Provided are a computer program product, system and method for a redundant key server encryption environment. A key server transmits public keys associated with the key server and at least one device to at least one remote key server. The key server receives from the at least one remote key server public keys associated with the at least one remote key server. The key server receives a request for an encryption key from a requesting device comprising one of the at least one device and generates the encryption key for use by the requesting device to unlock a storage. The key server generates a first wrapped encryption key by encrypting the encryption key with a requesting device public key associated with the requesting device. The key server generates a second wrapped encryption key by encrypting the encryption key with a public key associated with the key server. At least one additional wrapped encryption key is generated for each of the at least one remote key server by encrypting the encryption key with the at least one public key provided by the at least one remote key server. The key server transmits the first, second and the at least one additional wrapped encryption key to the requesting device.

Provided are a computer program product, system and method for a redundant key server encryption environment. A device sends an encryption key request for an encryption key to use to a selected key server comprising one of the at least two key servers. The device receives from the selected key server, a first wrapped encryption key comprising an encryption key encrypted with a device public key for which the device has a device private key to decrypt data encrypted with the device public key, a second wrapped encryption key comprising the encryption key encrypted with a public key for which the selected key server maintains a corresponding private key, and at least one additional wrapped encryption key encrypted with a public key for which the key server other than the selected key server has a corresponding key server private key. The device decrypts the first wrapped encryption key to obtain the encryption key decrypted to use for encryption operations.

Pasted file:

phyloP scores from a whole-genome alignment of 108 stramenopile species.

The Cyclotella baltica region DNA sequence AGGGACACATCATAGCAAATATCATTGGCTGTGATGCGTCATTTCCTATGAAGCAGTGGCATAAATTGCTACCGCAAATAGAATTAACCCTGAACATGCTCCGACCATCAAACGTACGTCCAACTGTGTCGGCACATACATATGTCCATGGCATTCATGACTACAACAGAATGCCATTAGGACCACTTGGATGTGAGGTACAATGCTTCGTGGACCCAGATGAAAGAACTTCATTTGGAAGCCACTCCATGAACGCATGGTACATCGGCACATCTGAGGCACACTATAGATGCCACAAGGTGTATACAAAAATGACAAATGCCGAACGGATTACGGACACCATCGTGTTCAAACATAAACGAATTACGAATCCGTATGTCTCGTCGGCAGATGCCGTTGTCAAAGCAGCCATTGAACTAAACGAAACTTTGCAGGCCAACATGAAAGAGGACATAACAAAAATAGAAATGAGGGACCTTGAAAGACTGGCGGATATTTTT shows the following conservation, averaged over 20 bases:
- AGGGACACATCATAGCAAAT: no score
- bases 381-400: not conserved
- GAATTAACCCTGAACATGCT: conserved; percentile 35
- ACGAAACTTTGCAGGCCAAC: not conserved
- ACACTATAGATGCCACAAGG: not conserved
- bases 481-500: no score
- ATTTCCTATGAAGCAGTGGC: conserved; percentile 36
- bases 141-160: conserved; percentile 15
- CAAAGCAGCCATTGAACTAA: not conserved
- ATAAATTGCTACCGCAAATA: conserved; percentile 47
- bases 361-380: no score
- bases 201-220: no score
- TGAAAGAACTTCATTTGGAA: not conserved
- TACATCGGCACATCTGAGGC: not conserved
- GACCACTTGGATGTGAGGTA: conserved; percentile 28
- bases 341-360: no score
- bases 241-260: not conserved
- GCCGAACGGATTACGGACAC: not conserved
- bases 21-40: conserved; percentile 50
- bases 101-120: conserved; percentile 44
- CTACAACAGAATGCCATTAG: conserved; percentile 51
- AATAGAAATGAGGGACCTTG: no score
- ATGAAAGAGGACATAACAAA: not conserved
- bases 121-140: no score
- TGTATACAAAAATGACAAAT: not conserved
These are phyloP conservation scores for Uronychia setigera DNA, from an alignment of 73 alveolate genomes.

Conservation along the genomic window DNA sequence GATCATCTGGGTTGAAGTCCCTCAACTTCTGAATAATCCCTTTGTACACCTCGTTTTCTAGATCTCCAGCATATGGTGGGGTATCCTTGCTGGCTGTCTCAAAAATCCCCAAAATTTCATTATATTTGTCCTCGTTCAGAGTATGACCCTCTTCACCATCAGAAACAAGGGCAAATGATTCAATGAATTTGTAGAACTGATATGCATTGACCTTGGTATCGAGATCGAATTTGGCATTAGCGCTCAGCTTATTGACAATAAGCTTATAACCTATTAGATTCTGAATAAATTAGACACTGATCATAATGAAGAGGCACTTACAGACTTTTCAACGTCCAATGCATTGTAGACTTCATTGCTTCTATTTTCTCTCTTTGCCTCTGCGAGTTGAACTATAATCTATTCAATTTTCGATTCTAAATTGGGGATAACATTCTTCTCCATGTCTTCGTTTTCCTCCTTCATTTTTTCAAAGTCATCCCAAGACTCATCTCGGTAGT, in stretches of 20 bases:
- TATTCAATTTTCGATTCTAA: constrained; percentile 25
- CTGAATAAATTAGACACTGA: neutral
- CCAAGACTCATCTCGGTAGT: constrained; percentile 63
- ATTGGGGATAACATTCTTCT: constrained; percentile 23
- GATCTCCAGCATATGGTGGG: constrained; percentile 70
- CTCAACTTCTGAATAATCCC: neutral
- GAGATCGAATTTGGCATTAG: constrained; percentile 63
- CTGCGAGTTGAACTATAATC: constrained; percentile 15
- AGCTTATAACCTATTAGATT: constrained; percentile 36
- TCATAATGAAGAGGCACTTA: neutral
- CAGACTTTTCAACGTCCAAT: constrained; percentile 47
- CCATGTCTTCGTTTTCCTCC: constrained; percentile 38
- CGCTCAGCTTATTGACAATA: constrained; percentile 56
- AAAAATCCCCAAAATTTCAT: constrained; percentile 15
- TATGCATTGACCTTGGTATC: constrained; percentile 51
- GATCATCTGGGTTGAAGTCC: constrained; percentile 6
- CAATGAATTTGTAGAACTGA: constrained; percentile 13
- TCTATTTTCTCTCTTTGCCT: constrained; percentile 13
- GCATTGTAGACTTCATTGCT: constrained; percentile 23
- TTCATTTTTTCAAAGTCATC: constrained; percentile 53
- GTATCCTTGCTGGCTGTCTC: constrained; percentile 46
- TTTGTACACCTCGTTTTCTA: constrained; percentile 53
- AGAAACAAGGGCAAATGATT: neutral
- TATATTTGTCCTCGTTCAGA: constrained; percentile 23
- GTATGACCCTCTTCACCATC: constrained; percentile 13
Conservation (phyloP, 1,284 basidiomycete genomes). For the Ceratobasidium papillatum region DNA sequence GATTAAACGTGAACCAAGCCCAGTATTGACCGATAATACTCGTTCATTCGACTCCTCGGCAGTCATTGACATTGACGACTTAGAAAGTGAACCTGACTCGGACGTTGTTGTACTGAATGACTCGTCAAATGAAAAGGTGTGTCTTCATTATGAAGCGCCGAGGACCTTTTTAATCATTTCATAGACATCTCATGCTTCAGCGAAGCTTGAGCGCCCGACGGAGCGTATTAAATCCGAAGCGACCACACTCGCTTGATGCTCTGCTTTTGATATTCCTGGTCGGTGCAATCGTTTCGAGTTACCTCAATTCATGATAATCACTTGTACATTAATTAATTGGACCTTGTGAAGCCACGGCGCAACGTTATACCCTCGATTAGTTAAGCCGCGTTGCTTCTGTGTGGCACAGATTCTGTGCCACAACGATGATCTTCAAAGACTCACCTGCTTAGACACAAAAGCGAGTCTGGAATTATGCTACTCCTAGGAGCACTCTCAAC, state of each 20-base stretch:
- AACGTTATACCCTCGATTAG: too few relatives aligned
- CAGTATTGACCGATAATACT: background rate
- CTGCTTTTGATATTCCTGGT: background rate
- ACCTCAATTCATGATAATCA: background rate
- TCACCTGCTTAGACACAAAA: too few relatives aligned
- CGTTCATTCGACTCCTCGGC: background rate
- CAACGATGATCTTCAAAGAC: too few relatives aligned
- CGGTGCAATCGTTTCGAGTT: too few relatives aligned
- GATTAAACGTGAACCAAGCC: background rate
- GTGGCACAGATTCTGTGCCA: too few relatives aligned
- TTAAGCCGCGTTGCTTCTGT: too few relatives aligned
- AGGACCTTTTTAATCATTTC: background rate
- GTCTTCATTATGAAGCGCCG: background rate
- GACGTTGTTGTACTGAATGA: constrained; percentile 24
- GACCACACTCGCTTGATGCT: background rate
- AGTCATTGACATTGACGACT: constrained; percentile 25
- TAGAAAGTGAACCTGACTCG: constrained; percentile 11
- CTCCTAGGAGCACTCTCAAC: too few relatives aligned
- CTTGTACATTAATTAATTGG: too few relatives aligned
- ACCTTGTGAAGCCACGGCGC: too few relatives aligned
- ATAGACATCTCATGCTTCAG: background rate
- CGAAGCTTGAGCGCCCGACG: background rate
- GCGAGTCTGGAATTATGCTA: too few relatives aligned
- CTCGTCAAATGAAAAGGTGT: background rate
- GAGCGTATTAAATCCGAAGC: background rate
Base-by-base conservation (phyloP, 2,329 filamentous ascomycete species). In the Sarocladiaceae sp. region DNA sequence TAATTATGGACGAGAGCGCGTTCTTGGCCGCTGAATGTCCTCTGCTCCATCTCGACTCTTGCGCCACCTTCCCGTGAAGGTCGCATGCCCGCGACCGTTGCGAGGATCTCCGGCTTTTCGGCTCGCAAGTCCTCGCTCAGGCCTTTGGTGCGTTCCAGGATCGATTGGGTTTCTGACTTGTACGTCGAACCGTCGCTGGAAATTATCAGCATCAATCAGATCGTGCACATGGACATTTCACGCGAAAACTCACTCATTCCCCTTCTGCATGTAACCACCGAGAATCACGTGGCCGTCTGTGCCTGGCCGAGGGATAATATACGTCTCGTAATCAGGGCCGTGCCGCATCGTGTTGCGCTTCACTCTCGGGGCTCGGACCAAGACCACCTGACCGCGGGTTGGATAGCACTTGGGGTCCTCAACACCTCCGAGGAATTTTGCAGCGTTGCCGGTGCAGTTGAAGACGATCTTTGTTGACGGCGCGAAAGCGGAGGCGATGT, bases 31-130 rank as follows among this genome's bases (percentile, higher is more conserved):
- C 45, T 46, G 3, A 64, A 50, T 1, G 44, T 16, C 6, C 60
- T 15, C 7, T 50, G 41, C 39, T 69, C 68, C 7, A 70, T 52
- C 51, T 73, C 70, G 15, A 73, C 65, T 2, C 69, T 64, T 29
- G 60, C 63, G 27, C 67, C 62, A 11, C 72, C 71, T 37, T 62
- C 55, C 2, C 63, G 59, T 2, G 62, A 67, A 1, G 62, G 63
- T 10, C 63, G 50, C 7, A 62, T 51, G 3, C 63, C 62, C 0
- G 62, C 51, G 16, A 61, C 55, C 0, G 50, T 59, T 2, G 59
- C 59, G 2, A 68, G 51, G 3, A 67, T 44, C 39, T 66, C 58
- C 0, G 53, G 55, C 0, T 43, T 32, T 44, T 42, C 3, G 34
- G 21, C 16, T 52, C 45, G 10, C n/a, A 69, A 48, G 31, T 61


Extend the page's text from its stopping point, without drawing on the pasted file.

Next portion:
BRIEF DESCRIPTION OF THE DRAWINGS

FIG. 1 illustrates an embodiment of a computing environment.

FIG. 2 illustrates an embodiment of a key store entry maintained in the key server key store.

FIG. 3 illustrates an embodiment of a key package including wrapped encryption keys sent to the key servers to obtain the encryption key.

FIG. 4 illustrates an embodiment of operations to obtain an encryption key from the key server on request from a storage device.

FIG. 5 illustrates an embodiment of operations of a key manager to exchange key labels and the associated public keys with other key servers.

FIG. 6 illustrates an embodiment of operations of a storage subsystem and key server to provide the storage subsystem with an initial encryption key.

FIG. 7 illustrates an embodiment of operations of a storage subsystem and key server to provide the storage subsystem the encryption key from wrapped encryption keys in the key repository.

FIG. 8 illustrates an embodiment of operations to determine the availability of key servers.

DETAILED DESCRIPTION